5.1 (shorts) Stock Market Short-dated stocks.
Example sentences
  • He's right too about the Commercials putting out more shorts on a price rise.
  • A bullish divergence issues a signal to cover your shorts and prepare to enter into a long position.
6 (shorts) A mixture of bran and coarse flour.
Example sentences
  • The diets contained shorts, bran, or flour alone or in combination.


1Short-circuit or cause to short-circuit: [no object]: the electrical circuit had shorted out [with object]: if the contact terminals are shorted, the battery quickly overheats
More example sentences
  • If you did not do anything with the flyback, gradually the internal capacitance will become shorted and you will need to refurbish the flyback.
  • Only by using a ringer test you will know if it shorted or not.
  • It sort of reminded me of when you see powerlines shorting out, or see a lot of sort of slow sparks leaping out from this central point.
2 [with object] Stock Market Sell (stocks or other securities or commodities) in advance of acquiring them, with the aim of making a profit when the price falls: the rule prevents sellers from shorting a stock unless the last trade resulted in a price increase
More example sentences
  • Take our investors, for example, who made money shorting financials over the last year.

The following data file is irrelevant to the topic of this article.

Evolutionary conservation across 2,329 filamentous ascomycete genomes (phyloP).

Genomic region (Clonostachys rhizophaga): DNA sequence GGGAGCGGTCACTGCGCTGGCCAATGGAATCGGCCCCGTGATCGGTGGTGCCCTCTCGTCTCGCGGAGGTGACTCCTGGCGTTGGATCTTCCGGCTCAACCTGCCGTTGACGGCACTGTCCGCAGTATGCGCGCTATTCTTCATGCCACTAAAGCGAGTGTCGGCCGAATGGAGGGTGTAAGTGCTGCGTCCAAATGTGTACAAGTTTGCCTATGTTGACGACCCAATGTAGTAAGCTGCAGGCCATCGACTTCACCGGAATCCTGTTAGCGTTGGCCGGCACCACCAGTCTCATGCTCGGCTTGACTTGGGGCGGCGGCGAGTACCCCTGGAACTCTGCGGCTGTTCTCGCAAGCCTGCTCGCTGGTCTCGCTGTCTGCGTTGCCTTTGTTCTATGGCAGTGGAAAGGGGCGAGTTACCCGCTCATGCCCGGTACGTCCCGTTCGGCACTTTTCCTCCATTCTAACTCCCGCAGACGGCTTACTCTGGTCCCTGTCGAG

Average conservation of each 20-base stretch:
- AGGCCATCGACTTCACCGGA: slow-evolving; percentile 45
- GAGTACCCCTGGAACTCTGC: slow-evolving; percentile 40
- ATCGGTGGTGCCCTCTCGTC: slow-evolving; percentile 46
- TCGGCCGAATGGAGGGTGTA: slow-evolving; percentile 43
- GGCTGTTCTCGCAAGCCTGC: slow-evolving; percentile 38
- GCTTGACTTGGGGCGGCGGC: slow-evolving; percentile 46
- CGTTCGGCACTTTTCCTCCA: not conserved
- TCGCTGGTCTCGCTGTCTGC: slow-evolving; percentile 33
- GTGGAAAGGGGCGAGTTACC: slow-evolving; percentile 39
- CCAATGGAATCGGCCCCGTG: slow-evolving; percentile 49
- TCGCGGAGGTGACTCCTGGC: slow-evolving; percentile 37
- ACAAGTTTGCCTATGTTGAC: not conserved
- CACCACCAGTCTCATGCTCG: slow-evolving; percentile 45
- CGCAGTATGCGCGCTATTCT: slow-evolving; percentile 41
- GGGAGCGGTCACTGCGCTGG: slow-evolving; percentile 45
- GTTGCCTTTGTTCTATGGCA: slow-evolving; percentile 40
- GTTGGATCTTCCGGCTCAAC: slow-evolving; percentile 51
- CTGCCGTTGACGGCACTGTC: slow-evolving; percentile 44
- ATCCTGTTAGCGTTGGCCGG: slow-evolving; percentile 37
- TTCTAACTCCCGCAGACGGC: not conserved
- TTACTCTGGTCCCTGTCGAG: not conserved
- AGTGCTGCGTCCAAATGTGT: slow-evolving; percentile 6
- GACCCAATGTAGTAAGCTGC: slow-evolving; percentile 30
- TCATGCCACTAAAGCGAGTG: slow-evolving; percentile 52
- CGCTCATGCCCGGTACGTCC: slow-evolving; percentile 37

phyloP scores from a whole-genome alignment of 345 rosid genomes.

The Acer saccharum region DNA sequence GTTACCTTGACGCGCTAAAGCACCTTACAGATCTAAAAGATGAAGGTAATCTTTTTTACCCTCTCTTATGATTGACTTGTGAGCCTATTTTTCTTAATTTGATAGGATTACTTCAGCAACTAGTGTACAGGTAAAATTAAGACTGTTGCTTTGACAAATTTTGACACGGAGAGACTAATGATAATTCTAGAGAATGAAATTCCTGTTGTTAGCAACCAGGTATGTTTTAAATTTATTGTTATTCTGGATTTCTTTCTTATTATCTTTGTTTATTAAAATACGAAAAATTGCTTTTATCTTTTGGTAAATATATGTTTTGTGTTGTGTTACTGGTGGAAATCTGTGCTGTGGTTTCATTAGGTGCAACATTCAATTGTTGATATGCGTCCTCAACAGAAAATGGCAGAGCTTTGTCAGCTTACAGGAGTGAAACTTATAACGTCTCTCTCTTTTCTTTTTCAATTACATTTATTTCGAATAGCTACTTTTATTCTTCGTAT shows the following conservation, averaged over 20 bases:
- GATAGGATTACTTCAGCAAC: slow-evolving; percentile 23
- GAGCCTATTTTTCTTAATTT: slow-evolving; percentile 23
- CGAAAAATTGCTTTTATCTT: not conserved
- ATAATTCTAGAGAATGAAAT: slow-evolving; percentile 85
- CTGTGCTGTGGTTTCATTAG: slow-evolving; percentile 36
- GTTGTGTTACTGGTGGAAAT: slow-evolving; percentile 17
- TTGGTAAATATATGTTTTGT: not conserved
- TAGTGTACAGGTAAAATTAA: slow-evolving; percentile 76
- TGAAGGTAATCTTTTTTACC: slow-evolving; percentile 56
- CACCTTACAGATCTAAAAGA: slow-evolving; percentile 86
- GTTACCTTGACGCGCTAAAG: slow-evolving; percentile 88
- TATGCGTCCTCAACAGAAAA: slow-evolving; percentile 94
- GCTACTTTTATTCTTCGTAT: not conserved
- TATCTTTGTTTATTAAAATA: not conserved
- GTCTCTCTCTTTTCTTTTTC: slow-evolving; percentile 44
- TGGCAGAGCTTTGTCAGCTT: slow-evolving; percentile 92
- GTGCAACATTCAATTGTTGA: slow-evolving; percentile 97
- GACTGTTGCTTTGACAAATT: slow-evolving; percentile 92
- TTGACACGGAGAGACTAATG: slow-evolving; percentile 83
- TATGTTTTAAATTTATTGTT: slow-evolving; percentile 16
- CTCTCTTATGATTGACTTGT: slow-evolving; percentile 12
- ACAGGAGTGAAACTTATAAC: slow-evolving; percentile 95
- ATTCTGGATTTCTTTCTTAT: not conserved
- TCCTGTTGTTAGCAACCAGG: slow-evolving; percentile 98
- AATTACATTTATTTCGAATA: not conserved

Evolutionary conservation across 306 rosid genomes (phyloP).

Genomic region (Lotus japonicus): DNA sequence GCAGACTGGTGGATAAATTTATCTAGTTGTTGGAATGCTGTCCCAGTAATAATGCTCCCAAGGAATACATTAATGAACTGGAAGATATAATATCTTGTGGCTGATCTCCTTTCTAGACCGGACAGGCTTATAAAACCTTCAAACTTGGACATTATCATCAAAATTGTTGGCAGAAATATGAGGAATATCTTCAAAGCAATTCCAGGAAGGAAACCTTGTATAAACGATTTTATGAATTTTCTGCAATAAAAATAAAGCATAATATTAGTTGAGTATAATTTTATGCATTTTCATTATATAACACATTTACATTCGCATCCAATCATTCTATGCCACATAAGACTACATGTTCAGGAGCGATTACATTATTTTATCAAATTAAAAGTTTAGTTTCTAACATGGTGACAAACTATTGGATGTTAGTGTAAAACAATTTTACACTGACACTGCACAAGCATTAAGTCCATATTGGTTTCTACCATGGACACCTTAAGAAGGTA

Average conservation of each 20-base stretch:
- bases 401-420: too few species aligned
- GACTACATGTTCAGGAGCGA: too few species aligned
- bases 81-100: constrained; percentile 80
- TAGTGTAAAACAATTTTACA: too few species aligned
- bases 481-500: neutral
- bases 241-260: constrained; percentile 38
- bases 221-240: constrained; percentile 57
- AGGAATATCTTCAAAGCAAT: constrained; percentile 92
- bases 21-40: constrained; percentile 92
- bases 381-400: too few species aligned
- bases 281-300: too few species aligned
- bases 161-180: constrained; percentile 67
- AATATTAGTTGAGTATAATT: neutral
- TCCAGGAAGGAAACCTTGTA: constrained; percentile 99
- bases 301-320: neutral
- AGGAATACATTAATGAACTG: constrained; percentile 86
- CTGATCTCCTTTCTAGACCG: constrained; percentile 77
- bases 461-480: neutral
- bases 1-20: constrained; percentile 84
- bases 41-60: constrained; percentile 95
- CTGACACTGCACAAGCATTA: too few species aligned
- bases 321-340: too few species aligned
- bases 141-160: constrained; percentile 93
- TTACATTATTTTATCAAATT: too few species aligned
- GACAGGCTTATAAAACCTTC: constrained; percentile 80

• Some 1.6 million shares, 10 % of shares outstanding, have been shorted.
  • Almost time to short the faster-moving currencies, I think.



be caught (or British taken) short

Be put at a disadvantage: he encouraged young people to build up a range of skills so they are not caught short when employment ends suddenly
More example sentences
  • The council is still caught short with its plans to build public toilets in the centre of the CBD.
  • After 68 minutes, Town were caught short at the back and Kasowali was allowed to run through and crack a firm shot from 30 metres that gave Ward no chance.
  • Given Yeltsin's snap Hogmanay decision to quit it perhaps isn't surprising that Aron's weighty bio was caught short when it came out in hardback earlier this year.
British informal1.1 Urgently need to urinate or defecate: those caught short in the store will have to pay £1 to use the toilets
More example sentences
  • On one occasion, after being caught short during a particularly exciting match, he merrily urinated over the heads of the fans sitting below.
  • It's actually a two-seater earth toilet called a midden that was built about 200 years ago during the time of the hall's foremost owner, John Spencer, for when residents were caught short in the park.